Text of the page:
FIGS. 2q to 2 v show a channel change, since strong interference signals are present in the vicinity. FIG. 2q shows the input signal ES as a function of the output frequency fin. The band region is indicated by BB. The interference signal S1 is located directly alongside the wanted signal N. In the first spectrum S1, it can be seen that a large proportion of intermodulation products I is scattered in the wanted signal N. The intermodulation product I is still present in the second spectrum S2. The interference source S1 is located directly alongside the wanted signal N. The output voltage AS1 is somewhat greater than the output voltage AS2 and, in this situation, we have a low gain factor for the amplifier RV1 upstream of the channel filter. FIG. 2t shows that a channel change has been carried out, so that the wanted signal N is further away from the interference signal S1. The different channels are denoted by K1 to K3. The amplifier RV1 is now set to a low gain, so that the wanted signal N, the interference signal S1 and the intermodulation product I do not become excessively great. The spectrum S1 in FIG. 2v shows that the wanted signal N is considerably greater than the interference signal S1, so that the output voltage AS1 is considerably greater than the output voltage AS2. It can clearly be seen here that the channel change has resulted in an improvement in the output voltage.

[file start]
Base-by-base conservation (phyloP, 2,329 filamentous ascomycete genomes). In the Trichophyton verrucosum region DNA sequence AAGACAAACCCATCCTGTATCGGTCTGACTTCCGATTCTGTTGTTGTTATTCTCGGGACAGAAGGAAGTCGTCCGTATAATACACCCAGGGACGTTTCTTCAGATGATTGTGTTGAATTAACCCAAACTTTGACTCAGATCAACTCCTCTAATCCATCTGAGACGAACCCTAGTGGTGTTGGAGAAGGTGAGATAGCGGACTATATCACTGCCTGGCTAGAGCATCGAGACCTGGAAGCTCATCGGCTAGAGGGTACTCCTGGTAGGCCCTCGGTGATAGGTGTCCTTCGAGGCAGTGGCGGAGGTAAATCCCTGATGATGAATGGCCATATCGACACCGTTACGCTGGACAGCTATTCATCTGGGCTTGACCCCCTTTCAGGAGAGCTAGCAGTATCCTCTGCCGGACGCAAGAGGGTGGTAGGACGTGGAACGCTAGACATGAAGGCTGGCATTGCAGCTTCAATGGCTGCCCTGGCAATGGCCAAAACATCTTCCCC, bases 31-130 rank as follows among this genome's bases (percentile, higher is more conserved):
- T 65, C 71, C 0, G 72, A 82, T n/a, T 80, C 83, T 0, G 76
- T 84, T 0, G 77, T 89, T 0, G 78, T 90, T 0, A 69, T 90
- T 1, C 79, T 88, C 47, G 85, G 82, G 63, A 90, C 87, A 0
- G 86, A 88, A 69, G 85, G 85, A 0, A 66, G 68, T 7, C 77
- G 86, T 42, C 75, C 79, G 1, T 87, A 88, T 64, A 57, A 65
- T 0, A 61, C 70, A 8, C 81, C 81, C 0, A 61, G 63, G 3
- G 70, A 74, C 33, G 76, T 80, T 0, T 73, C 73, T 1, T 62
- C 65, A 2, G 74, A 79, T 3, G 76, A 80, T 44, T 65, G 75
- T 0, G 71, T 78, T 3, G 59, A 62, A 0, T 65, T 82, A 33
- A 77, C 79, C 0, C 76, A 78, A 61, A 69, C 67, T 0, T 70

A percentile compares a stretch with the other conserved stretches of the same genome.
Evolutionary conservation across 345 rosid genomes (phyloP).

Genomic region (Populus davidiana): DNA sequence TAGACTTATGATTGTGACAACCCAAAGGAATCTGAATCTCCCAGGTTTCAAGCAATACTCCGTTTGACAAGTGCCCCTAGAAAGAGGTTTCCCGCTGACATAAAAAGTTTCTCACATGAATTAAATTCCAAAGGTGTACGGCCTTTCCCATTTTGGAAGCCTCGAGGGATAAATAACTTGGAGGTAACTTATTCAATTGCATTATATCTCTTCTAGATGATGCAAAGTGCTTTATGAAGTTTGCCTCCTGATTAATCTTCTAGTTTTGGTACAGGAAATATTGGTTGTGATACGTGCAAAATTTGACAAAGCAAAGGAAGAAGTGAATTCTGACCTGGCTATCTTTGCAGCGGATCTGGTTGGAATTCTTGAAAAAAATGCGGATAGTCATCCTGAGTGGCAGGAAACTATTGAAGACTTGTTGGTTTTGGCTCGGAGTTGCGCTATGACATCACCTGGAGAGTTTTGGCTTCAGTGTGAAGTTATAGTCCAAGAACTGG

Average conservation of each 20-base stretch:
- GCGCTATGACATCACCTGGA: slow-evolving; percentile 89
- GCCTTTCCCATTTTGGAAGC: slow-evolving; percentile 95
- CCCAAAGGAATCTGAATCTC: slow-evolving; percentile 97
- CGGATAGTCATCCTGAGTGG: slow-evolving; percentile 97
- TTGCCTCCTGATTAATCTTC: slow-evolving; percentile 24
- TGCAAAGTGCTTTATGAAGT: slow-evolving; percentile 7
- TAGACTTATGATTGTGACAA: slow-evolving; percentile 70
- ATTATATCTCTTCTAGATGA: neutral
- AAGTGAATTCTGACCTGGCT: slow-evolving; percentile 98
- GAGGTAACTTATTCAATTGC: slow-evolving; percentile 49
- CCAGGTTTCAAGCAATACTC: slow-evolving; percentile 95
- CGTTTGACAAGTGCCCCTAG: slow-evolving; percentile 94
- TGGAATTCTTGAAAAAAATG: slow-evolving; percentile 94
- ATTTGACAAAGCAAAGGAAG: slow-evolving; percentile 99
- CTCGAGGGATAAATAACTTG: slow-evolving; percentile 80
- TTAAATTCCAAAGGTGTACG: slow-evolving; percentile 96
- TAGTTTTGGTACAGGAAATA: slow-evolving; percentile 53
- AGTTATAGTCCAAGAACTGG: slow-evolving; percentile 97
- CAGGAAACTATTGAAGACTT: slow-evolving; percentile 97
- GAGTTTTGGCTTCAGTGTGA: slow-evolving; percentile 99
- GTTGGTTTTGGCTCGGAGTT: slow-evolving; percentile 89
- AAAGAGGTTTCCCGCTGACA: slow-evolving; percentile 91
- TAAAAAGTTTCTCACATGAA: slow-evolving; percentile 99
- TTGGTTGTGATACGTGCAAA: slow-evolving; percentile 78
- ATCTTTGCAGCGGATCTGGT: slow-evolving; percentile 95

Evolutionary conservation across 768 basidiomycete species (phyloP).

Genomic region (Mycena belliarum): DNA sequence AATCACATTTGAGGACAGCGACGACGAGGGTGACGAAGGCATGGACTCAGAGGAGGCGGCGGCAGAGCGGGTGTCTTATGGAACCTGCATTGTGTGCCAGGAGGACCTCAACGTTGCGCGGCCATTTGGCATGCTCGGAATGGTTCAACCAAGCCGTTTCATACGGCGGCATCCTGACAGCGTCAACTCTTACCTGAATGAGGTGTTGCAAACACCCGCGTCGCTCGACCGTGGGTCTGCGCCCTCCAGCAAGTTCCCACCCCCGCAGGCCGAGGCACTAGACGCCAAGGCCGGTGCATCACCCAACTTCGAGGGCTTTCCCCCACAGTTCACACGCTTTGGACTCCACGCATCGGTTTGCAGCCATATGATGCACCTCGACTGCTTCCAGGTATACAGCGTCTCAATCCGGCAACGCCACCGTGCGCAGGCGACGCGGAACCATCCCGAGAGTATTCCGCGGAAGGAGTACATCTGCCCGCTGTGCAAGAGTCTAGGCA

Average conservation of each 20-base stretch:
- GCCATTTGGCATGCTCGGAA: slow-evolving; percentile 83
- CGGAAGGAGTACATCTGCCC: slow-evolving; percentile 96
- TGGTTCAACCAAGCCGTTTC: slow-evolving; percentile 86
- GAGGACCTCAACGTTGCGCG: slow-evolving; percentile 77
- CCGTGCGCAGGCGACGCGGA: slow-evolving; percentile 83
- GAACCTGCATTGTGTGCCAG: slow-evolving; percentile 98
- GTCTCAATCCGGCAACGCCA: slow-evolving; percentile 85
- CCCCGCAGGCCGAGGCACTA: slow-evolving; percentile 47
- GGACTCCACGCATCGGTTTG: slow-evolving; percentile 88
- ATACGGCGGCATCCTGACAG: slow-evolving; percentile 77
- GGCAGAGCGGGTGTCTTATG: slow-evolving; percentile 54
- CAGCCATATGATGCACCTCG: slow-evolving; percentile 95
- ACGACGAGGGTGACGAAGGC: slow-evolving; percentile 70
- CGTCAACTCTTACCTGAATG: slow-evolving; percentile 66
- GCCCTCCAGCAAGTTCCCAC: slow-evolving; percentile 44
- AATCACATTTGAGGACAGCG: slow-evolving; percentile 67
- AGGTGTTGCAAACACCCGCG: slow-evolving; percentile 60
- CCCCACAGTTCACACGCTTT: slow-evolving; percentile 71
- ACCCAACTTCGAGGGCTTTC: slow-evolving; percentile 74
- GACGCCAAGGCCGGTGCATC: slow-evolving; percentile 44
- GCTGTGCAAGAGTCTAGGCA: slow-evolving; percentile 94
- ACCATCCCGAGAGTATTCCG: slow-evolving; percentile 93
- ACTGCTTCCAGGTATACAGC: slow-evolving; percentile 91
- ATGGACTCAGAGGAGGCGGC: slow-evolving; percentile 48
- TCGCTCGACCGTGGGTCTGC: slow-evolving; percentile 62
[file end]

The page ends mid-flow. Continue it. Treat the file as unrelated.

FIG. 3 shows an implementation of the method illustrated in FIG. 1, in an analogue IC. Those components which are relevant for the invention are provided with the same component designation, and the method of operation is identical to that in the block diagram in FIG. 1. It can clearly be seen that the signal path is split in two, into an I channel and a Q channel. The method according to the invention can thus also be used for communications systems with quadrature modulation. The control unit is illustrated separately here, on the one hand and the gain control logic SE1 for the first control amplifier RV1 and R′V1 and a further control unit SE2, which drives the second controllable amplifier RV2 and a further, second controllable amplifier R′V2. The respective switches for S, S′ then supply the signals to the signal-strength detection unit RSSI. The method of operation of this circuit corresponds to the function described in FIG. 1 and FIG. 2. The controllable amplifier RV3 and the mixer are not illustrated in this figure, and have not been taken into account. The first controllable amplifier RV1, R′V1 contain an amplifier and a first bandpass filter BF1. The second controllable amplifiers RV2, R′V2 are split into a number of amplifiers, in order to allow a greater gain variation range. The first controllable amplifiers RV1, R′V1 are designed in order to allow a gain of between −6 dB and +18 dB.